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Another Voice: TAP awards need to go up

By John J. Hurley

In 1970, I was accepted to St. Joseph’s Collegiate Institute. I was thrilled, until my father gave me the bad news: He simply couldn’t afford St. Joe’s.

I was crushed. But a few weeks later I took a paper route and paid my own way through St. Joe’s.
Family finances weren’t much different when I went on to Canisius College, but thanks to assistance from New York’s new Tuition Assistance Program (TAP) and a combination of jobs, I was able to pay my own way.

I often recount this journey to students at Canisius because being financially responsible for my education at 13 was a life-changing experience. It taught me the importance of setting goals and achieving them. I learned to have “some skin in the game,” and got every ounce of value out of my education because I paid for it.

I have thought about this as Gov. Andrew Cuomo presses forward with his proposal to give some New Yorkers free tuition at SUNY and CUNY schools. Part of the justification for “free tuition” is the governor’s perception that there is an exponential student debt problem that is the root of so many evils in our state.

Let me be crystal clear: We at Canisius are concerned about the cost of higher education and concerned about student debt. But student debt is not the root of all evil. It represents a necessary piece of the equation in financing higher education. When I entered Canisius in 1974, the maximum grant available through TAP covered two-thirds of the average tuition at an independent college in our state. Unlike TAP, which has been increased only once in the last decade, we have increased our financial awards substantially every year in order to ensure access and affordability. Government assistance has lagged, and colleges and students and their families have been forced to fill the gap with financial aid and debt.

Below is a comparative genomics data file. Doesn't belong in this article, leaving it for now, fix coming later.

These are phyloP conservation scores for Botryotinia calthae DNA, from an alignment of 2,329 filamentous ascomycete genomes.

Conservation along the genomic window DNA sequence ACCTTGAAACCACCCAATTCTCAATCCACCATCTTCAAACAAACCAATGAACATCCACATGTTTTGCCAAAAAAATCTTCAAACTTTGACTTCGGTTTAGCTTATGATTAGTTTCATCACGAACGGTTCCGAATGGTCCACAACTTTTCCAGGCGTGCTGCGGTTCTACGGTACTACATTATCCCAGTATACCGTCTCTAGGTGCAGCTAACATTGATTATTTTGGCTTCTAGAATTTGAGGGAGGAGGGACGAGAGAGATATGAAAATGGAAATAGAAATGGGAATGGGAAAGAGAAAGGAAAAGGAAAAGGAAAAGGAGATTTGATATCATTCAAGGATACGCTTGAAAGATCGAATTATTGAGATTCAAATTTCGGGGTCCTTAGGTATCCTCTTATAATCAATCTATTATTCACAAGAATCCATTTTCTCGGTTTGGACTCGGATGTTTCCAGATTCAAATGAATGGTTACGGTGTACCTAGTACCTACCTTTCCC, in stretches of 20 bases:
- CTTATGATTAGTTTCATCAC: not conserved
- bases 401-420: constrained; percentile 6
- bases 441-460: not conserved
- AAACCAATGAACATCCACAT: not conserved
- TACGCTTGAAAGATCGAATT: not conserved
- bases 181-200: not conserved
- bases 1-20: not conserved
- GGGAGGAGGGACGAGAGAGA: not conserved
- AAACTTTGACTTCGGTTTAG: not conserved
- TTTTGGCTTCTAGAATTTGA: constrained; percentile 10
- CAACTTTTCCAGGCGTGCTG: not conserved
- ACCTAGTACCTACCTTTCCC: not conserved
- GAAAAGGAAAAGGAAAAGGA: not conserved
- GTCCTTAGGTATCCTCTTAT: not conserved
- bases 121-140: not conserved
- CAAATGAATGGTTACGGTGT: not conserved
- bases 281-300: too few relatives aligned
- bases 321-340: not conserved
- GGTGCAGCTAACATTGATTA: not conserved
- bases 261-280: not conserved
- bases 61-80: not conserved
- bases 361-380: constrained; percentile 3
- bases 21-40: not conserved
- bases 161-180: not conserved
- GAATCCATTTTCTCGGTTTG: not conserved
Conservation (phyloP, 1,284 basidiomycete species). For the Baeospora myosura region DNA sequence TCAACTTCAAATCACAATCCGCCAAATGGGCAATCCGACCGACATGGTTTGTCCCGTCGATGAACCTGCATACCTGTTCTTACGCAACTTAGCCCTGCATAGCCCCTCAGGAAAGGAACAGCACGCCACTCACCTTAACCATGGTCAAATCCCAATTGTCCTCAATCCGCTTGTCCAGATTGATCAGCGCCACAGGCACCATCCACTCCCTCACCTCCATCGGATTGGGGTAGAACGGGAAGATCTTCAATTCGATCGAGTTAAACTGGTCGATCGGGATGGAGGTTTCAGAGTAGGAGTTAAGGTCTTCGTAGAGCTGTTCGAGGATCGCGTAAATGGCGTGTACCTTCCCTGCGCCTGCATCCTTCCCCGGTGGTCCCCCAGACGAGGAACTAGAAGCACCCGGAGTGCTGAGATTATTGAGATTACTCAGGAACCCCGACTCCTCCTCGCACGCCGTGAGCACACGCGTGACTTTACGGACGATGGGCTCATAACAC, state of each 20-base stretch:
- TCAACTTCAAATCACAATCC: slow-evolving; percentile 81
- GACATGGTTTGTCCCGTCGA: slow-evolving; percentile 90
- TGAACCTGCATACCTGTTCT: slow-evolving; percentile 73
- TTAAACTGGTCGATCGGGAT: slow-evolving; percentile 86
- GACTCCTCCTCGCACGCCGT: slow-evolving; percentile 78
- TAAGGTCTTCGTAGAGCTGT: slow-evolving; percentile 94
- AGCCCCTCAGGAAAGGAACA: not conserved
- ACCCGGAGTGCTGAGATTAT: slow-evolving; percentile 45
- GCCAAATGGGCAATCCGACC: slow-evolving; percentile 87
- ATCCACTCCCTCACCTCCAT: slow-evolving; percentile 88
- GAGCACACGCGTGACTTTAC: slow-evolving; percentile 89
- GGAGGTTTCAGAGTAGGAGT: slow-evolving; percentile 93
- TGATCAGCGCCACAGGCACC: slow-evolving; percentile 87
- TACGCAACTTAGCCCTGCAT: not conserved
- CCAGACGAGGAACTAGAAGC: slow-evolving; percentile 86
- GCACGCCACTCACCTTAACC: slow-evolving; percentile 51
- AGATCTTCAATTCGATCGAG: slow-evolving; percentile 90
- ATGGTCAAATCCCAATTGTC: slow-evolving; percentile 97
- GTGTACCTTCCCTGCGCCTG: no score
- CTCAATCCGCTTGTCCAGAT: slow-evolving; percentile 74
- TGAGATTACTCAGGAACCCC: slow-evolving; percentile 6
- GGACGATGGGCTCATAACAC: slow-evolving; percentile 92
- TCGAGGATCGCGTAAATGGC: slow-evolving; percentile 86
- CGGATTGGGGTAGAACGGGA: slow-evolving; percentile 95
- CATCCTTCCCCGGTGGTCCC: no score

The average Canisius student who borrows graduates with $25,000 in debt, less than many SUNY schools. Students take on these obligations because they see the value of the education. And every study confirms that the students who approach debt responsibly and graduate are able to pay back their loans and reap a significant return on investment. Canisius recently achieved its lowest loan default rate ever – 3.2 percent – because of the quality of the students we recruit and the education we provide. They approach their education at Canisius as an investment in their future. They have skin in the game.

Our proposal to improve TAP by increasing the maximum award and income-eligibility limits will make free tuition at SUNY and CUNY available to many more students with financial need, while preserving students’ rights to choose the school – public or private – that best fits their needs.

Some have suggested that the state can increase TAP and provide free tuition at SUNY and CUNY. While well-intentioned, such a proposal would leave students who thrive at places like Canisius at a distinct financial disadvantage and could push them into public institutions based on finances rather than “best fit.”

John J. Hurley is president of Canisius College.

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